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Home Forums Hedgehog signs and sightings Still very active and eating for England! Reply To: Still very active and eating for England!

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Hi Coley

Really pleased to hear you have been identifying the hogs by their natural markings already. To me it seems such a natural thing to do, that I don’t know why more people don’t do it!

Yes, badgers will kill hedgehogs. Hogs who have been rehabilitated may be at greater risk from this than any possible existing local population. Very often if there are badgers in an area, there won’t be hedgehogs.

But I am also a bit concerned about why you would be thinking of releasing hedgehogs somewhere other than where they came from. It’s very important that anyone – local rescue/carer/rehabilitator, especially – read this information from BHPS and others:

It might sound a nice idea to boost the hog population in an area, but it could not only be putting the released hogs at risk, but also the existing population. A local population is likely to settle at a size that a locality can support and adding more could adversely affect that situation. But there is also the question of resistance to various things, which you will read about in the document mentioned above. It’s a complicated issue, but important. It seems not enough carers/rehabilitators are aware of it. They go to a lot of trouble to get hogs well and fit for release and those hogs have the best chance if they go back where they came from, or as near to it as possible. You might like to pass a copy of the document on.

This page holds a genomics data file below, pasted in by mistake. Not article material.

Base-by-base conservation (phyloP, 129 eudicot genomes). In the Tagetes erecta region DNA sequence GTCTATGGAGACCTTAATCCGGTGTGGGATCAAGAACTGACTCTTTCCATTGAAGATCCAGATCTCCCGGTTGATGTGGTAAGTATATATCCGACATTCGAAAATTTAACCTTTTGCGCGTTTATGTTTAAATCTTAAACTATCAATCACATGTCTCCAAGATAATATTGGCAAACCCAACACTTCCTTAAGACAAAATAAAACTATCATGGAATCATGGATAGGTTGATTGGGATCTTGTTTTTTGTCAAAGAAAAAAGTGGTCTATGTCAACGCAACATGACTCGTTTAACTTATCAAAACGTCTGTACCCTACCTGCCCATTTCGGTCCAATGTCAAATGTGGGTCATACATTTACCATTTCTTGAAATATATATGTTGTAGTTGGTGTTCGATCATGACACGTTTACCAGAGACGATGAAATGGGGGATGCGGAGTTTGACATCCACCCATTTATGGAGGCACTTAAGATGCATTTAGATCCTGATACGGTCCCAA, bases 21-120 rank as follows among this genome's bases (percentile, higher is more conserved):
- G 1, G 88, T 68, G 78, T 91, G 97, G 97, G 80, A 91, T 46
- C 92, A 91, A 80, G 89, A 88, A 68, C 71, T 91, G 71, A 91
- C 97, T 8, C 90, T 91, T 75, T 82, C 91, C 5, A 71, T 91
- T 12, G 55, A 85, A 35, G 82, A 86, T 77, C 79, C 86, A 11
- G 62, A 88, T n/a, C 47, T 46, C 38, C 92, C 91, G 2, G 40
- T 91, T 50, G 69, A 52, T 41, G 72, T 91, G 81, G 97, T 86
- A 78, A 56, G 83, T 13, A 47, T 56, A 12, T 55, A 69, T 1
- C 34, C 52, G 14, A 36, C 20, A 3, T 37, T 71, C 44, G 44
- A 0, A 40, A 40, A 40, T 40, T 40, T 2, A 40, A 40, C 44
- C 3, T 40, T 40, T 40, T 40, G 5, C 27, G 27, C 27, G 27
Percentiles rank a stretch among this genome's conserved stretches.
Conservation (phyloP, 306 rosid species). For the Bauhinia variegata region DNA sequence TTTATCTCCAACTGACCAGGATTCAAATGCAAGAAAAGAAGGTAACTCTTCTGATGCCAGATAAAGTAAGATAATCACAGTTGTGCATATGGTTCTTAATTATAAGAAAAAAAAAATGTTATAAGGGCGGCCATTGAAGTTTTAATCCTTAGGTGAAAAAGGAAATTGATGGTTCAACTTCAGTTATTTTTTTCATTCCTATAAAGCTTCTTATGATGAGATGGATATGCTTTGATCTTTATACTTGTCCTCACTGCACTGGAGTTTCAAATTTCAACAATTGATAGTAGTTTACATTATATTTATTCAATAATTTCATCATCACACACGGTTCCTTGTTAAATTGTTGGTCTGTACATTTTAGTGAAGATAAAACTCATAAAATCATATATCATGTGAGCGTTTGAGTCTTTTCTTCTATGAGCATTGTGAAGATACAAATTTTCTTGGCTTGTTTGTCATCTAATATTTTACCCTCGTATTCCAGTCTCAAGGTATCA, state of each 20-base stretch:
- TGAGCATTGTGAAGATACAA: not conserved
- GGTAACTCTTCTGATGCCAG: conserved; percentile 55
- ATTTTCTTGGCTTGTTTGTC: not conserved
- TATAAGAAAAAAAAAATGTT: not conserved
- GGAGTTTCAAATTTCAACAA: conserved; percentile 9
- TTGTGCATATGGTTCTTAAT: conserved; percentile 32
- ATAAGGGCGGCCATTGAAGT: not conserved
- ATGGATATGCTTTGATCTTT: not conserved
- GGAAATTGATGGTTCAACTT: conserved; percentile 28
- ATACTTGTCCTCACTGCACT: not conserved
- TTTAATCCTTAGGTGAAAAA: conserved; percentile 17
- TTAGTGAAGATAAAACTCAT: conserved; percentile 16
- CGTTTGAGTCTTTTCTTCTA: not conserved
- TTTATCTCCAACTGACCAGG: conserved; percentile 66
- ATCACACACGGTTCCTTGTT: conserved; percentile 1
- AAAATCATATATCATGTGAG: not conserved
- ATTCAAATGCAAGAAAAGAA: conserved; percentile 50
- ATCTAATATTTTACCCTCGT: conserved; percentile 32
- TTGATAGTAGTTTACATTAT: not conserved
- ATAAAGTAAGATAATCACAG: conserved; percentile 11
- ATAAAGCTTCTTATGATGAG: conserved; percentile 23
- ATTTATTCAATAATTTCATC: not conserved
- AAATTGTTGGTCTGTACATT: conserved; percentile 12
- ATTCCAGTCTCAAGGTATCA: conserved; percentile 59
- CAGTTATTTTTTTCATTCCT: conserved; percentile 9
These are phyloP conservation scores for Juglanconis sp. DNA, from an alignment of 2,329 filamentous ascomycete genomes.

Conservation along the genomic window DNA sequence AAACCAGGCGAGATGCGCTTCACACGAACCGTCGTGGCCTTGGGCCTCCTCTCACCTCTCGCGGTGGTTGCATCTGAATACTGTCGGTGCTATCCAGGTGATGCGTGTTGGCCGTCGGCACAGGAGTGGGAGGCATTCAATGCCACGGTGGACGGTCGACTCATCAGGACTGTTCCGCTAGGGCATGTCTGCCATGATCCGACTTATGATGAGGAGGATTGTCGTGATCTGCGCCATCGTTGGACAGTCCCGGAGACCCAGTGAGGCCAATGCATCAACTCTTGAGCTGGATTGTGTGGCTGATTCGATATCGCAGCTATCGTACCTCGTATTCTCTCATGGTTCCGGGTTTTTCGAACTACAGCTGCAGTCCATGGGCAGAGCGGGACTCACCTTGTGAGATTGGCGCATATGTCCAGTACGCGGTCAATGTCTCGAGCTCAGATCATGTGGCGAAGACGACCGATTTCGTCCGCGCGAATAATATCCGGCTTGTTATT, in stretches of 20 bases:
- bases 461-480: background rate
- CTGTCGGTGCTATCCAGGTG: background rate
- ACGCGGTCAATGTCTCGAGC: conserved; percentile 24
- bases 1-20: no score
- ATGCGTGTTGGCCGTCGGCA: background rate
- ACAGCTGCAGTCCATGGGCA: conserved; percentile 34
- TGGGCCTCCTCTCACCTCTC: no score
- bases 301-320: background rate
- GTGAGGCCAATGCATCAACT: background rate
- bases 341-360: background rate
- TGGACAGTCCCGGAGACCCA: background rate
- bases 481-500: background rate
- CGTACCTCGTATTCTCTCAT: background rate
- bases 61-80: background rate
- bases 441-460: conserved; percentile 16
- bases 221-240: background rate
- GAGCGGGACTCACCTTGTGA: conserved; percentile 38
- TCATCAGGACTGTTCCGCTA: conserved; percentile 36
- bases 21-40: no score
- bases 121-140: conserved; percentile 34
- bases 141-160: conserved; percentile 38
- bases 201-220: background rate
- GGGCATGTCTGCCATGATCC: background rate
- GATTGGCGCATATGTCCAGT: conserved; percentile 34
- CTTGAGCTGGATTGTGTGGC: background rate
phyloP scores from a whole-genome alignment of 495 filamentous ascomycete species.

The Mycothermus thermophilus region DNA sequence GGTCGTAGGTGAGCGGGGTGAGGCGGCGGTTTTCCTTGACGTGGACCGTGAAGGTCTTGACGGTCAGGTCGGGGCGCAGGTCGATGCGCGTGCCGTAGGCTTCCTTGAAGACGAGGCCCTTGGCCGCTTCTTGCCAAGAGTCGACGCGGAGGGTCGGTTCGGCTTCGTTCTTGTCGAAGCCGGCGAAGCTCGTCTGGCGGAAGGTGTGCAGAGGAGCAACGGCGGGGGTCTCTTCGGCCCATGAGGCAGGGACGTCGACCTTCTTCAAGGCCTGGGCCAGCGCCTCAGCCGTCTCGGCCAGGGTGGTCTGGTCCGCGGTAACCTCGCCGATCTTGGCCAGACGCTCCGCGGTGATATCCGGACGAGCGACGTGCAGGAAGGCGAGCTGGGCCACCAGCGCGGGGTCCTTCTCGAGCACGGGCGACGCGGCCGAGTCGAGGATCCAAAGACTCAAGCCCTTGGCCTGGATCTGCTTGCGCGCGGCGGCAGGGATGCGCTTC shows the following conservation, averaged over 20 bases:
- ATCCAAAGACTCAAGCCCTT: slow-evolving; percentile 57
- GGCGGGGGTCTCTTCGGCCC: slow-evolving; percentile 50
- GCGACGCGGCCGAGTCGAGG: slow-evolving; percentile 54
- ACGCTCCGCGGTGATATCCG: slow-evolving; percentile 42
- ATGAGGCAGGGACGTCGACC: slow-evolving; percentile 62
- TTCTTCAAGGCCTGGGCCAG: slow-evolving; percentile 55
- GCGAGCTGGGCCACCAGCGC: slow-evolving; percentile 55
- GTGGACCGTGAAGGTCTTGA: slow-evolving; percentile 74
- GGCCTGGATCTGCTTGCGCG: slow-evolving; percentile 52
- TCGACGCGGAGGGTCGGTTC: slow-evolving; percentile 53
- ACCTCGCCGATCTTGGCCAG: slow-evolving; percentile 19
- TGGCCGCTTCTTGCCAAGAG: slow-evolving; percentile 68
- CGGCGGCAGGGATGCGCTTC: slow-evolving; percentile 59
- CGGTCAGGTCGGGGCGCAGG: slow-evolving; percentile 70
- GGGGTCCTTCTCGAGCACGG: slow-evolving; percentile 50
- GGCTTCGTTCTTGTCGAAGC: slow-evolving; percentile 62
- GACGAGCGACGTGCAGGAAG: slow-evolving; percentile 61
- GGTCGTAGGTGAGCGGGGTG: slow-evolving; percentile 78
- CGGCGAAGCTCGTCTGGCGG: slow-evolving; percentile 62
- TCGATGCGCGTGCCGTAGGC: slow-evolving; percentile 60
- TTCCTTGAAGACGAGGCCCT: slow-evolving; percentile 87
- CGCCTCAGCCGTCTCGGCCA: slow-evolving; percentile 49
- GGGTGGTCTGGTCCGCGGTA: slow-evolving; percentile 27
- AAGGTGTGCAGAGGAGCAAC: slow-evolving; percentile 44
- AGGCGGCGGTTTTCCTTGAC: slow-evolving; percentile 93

Re. the medication question. Hedgehogs build up their own natural resistance to parasites to a degree. But, if you are talking about veterinary worming products, it could contribute to building up a resistance to that product. Hedgehogs should only be wormed if it has been ascertained that they actually have a worm problem. That should be done by a properly qualified person who knows about dosages, etc. It would be impossible to guarantee how much each hedgehog got, etc. if putting any substance in food, so could harm the hogs as well as potentially interfering with their natural resistance.

Re. fleas, ticks, etc. I would just make sure any feeding box/station where more than one hog is visiting, so there’s the potential for passing on parasites, are kept clean, so eggs don’t get a chance of being passed on. Wooden ones can be cleaned with boiling water which should kill any parasite eggs. Also nest boxes at the appropriate times and when sure they have been vacated by hogs.

Possibly not what you want to hear!

Good luck with Brylcreem Boy I had one visiting once who was called Barenose – for obvious reasons!